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Prescription prices rise faster after recession

MANAGED CARE April 2011. © MediMedia USA
The Formulary Files

Prescription prices rise faster after recession

Economic uncertainty, job loss, and declining insurance coverage all led to a marked slowdown in prescription utilization in 2008, but that downturn is reversing as the economy slowly picks up. According to the CVS Caremark report Insights 2010: Evolving Pharmacy Care, there was a slow rise in prescription utilization in 2009 as consumer confidence returned — Americans were once again restocking their medicine cabinets.

The report identifies the 2009 flu season as a factor in the uptick, but families may have responded to anticipated copayment increases in 2010 and the ending of COBRA subsidies. Health plans, in response to the economic difficulties faced by families, made few changes in member contribution levels. In fact, the report says member contributions declined, going from 19 percent in 2008 to 15.7 percent in 2009.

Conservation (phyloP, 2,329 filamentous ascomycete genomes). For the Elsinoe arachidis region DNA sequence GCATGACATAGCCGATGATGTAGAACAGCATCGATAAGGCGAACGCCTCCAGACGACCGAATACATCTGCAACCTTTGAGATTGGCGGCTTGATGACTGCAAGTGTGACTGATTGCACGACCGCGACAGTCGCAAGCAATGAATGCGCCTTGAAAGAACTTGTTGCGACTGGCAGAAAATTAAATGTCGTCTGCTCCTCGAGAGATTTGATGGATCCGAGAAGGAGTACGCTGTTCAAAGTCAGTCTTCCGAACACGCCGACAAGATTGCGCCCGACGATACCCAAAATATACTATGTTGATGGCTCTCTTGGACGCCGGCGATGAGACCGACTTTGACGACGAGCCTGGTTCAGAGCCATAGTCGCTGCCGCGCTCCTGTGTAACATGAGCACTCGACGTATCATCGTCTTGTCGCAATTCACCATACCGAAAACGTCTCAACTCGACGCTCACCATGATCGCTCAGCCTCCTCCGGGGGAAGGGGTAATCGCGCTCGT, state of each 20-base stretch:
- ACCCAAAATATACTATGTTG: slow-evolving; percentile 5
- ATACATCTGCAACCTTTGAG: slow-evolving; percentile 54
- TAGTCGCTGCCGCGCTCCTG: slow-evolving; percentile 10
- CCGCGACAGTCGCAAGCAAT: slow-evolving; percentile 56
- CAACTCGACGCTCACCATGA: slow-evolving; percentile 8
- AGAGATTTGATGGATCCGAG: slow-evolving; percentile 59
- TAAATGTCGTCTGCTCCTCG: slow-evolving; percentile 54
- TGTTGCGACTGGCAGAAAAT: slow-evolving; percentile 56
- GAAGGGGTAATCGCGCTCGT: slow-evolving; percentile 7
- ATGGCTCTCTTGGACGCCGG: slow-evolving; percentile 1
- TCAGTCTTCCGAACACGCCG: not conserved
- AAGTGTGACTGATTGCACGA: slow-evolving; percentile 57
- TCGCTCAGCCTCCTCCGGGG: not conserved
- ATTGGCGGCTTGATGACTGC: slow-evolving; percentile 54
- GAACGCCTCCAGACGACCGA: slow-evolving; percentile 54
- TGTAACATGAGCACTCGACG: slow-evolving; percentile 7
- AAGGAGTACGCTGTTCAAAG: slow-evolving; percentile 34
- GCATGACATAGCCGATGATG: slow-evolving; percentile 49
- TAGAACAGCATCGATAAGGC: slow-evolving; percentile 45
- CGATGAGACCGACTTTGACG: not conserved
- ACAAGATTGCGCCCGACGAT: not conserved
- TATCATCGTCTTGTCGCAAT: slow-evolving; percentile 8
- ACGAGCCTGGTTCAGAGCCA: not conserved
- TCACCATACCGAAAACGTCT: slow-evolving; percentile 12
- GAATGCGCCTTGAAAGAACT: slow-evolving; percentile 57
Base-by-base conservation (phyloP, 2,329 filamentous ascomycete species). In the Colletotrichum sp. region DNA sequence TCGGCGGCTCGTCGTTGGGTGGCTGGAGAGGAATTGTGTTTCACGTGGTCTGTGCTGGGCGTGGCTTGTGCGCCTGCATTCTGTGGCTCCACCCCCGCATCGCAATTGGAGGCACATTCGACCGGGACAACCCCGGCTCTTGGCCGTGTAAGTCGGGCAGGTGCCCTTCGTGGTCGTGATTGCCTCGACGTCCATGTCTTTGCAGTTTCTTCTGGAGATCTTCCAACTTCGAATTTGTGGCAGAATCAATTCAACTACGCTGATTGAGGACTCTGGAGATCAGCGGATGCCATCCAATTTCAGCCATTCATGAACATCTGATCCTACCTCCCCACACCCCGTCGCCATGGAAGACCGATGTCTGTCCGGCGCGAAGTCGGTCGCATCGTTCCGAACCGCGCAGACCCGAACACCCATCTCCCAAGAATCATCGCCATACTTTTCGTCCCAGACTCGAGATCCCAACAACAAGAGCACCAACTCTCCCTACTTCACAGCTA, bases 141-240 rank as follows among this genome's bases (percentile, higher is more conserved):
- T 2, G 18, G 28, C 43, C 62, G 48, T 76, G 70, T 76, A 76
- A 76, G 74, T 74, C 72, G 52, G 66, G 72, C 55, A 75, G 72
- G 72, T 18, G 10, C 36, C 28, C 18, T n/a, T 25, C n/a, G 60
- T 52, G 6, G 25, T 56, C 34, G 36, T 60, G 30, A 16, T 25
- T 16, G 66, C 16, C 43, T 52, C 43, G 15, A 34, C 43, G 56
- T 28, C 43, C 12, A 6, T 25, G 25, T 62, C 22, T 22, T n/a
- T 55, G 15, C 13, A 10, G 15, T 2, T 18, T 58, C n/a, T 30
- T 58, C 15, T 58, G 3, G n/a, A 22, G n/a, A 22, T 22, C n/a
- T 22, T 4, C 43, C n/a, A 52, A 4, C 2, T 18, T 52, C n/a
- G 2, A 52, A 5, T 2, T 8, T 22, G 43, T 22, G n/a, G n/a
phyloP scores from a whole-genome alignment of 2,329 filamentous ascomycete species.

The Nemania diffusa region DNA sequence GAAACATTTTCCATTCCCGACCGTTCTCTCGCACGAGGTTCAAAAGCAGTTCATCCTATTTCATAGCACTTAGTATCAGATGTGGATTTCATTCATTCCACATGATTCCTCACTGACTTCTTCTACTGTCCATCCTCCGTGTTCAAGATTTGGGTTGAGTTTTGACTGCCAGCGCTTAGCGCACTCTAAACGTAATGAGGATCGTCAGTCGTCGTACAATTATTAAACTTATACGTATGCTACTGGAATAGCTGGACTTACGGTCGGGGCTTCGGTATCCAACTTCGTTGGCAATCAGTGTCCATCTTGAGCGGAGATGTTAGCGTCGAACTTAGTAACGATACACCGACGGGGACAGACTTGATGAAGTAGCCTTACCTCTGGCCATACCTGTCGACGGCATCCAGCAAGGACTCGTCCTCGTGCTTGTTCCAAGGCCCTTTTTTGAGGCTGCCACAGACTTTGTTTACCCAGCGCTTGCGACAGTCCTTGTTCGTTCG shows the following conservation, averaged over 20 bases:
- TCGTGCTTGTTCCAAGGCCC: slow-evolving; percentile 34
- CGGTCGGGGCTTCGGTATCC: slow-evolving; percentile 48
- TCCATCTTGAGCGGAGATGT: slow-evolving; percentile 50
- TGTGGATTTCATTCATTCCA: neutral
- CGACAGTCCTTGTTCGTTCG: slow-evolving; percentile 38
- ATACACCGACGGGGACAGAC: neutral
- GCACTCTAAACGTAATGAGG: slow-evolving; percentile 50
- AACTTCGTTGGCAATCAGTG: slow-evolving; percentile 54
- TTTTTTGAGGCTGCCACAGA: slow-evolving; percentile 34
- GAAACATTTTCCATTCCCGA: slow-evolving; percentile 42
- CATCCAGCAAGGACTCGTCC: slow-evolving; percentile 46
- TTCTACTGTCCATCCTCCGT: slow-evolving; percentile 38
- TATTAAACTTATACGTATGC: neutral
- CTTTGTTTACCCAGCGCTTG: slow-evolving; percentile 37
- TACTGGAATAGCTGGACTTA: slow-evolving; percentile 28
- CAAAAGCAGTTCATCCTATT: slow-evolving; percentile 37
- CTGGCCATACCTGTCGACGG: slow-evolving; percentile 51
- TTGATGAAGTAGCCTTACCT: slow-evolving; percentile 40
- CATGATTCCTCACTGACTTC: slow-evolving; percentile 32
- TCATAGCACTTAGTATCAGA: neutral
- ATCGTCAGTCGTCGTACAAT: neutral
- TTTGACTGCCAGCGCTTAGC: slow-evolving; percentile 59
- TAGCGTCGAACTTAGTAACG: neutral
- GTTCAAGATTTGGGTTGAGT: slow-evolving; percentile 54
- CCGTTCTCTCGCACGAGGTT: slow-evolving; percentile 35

While utilization rates were on the rise from 2008 to 2009, the report cites prices of branded pharmaceuticals as a major driver of health plan drug costs — prices for branded pharmaceuticals increased at more than twice the rate of general inflation. In contrast, prices for generic drugs continued to decline.

Price of branded drugs is a major driver of costs

Source: CVS Caremark report, Insights 2010: Evolving Pharmacy Care